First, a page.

The music remains full of colour and emotion and never bulky, like some could expect because of the reference to Monk. The moods range from joy of life to melancholy. The playing is wonderfully balanced and the production took care that nothing gets lost - notice that guitarist de Grassi produced the album himself. On some selections the guest appearences of Jeff Beal (trumpet & flugelhorn) and Ian Dogole (percussion) give additional colour. The whole CD is designed very beautifully and comes with interesting notes by the artists. Highly recommended!
Alex de Grassi Homepage; Quique Cruz Homepage
Ansgar Hillner

The Bollywood Brass Band "The Bollywood Brass Band"
Emergency Exit Arts; BOLLCD 2001; 1999; Playing time: 42.00 min
Eight years into their career, the Bollywood Brass Bands are rapidly winning fans all over Europe with their unconventional brass band / Indian dhol drum arrangements of popular Indian music (mostly film hits and wedding songs). Like all brass bands, they tread the fine line between tunefulness and cacophony, between glorious sound and dreadful racket. This has its greatest impact when witnessed live in the great outdoors, but it transfers surprisingly well onto CD.
For a start, the tunes are great - unusual to Western ears (albeit less exotic than the original songs), but tuneful and gripping - they would hardly have become popular hits in India if they weren't! Then the driving beat of the dhol drums, more usually heard in bhangra music, gets those dancing feet moving in no time. And the elaborate interplay of the saxophones, trumpets, trombones and Alice Kinloch's massive sousaphone makes sure that the tunes never get boring.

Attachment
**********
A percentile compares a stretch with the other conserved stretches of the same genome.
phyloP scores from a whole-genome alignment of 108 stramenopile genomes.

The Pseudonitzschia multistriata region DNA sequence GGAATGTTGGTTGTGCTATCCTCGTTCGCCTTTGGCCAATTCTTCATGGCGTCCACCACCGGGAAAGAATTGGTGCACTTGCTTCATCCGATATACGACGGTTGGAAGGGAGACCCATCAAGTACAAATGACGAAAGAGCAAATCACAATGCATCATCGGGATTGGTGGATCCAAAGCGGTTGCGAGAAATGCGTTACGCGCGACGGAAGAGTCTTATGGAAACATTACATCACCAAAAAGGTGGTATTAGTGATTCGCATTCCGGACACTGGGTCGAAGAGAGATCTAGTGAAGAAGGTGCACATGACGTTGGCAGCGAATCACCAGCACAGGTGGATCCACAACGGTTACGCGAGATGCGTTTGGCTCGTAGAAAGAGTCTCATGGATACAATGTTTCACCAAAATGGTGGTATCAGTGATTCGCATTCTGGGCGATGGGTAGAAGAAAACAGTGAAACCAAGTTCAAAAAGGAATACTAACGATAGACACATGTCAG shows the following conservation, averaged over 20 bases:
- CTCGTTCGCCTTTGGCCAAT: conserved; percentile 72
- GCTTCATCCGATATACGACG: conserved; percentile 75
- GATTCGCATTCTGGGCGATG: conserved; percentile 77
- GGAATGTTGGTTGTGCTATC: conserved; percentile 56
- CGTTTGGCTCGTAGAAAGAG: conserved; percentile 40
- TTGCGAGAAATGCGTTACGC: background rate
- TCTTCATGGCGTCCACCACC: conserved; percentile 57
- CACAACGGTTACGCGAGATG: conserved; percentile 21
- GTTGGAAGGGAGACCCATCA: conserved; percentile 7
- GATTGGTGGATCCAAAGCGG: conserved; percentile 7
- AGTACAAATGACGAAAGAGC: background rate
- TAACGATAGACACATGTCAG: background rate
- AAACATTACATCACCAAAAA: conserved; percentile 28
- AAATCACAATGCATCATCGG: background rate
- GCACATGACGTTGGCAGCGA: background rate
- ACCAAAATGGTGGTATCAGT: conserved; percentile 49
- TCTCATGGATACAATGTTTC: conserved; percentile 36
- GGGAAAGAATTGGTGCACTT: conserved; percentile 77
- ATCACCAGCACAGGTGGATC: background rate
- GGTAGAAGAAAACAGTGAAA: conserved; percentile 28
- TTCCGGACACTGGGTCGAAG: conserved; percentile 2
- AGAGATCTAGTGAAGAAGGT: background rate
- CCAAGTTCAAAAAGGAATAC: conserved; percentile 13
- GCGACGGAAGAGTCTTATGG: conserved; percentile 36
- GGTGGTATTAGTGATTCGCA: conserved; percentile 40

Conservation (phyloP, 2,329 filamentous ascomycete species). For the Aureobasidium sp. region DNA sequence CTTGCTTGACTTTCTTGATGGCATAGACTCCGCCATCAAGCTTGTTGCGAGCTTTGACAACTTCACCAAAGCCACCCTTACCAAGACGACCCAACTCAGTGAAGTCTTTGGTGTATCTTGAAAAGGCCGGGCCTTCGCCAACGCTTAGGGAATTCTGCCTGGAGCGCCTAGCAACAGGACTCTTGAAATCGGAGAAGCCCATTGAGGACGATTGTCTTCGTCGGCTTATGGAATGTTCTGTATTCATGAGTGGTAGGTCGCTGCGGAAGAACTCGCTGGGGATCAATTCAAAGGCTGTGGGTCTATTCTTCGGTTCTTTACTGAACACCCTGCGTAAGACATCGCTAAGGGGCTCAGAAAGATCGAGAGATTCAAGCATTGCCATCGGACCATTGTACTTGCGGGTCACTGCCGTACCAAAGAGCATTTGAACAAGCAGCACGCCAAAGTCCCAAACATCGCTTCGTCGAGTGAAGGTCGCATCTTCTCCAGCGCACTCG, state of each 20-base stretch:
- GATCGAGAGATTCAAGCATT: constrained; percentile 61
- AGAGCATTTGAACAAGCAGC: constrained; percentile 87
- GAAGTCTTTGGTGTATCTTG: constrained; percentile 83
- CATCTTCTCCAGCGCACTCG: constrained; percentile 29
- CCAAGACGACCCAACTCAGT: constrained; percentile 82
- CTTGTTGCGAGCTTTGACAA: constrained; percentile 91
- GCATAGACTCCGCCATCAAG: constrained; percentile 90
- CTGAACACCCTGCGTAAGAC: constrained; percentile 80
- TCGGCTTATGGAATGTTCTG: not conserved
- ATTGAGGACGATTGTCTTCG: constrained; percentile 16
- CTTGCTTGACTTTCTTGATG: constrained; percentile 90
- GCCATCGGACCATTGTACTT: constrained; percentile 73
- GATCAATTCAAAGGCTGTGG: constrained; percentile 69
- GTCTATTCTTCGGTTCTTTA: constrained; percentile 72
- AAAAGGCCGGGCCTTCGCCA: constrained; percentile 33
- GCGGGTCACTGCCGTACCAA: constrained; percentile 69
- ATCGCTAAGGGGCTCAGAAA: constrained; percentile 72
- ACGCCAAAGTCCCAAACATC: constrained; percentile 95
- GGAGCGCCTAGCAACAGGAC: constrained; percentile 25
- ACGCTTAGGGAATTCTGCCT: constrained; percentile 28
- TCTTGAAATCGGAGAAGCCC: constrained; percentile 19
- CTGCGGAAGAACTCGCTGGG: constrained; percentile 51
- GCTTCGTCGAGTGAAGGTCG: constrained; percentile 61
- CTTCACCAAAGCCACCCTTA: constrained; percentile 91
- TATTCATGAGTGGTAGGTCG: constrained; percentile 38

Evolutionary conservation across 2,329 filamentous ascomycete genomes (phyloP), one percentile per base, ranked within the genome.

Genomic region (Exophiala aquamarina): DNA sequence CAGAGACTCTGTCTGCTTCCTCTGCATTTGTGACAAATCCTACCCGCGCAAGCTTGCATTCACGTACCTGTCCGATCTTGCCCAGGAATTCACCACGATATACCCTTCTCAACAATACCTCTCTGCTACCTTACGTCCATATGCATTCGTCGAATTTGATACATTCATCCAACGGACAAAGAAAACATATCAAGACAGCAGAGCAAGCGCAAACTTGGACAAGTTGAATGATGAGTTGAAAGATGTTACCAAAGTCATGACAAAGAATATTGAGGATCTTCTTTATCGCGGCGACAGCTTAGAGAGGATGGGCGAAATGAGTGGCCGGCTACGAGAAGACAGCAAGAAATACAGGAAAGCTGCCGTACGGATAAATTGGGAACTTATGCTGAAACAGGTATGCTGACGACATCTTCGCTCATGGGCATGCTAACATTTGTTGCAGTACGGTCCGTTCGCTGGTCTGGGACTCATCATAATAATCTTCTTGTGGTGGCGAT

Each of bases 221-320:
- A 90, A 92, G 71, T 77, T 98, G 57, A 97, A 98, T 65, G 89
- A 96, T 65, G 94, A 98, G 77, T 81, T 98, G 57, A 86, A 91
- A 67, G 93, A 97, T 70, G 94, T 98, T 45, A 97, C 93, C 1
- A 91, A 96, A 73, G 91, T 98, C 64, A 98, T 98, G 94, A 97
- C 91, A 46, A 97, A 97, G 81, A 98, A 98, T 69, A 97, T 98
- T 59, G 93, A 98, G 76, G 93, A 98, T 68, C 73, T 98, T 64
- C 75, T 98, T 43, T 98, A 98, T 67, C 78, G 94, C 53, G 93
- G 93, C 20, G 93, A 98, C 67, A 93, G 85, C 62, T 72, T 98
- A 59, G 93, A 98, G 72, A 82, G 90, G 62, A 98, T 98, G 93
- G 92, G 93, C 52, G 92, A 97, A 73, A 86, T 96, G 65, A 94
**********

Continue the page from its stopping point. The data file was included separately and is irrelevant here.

As a bonus, the CD includes two remix tracks - a "Sambhangra" mix of "Gur Nalon Ishk Mitha" and a "Snake Eyes Mix" of "Khena Hi Kya" - which add another dimension by transporting the tunes into an Asian nightclub sphere; an unlikely, but again successful transformation.
If you only ever buy one brass band album, this should probably be it.
Bollywood Brass Band c/o Emergency Exit Arts, PO Box 570, London SE10 0EE, England; Tel. +44 (0)20 8853 4809 Fax +44 (0)20 8858 2025
Anja Beinroth

Kanerien Langazel "Digor an oade: la barrière ouverte"
Coop Breizh; CD 905; 2000; Playing time: 69.41 min
Kanerien Langazel is a quartet of male singers from Britanny consisting of Raymond Lichou, Jean-Yves le Duff, Jean-Fañch Kervella and Fañch Kastell. Their CD presents 20 unaccompanied (apart from some very basic percussion on some tracks) songs. They are "dance songs": intended to serve as music for dancing to at the traditional "fest-noz" gatherings in place of instrumental music.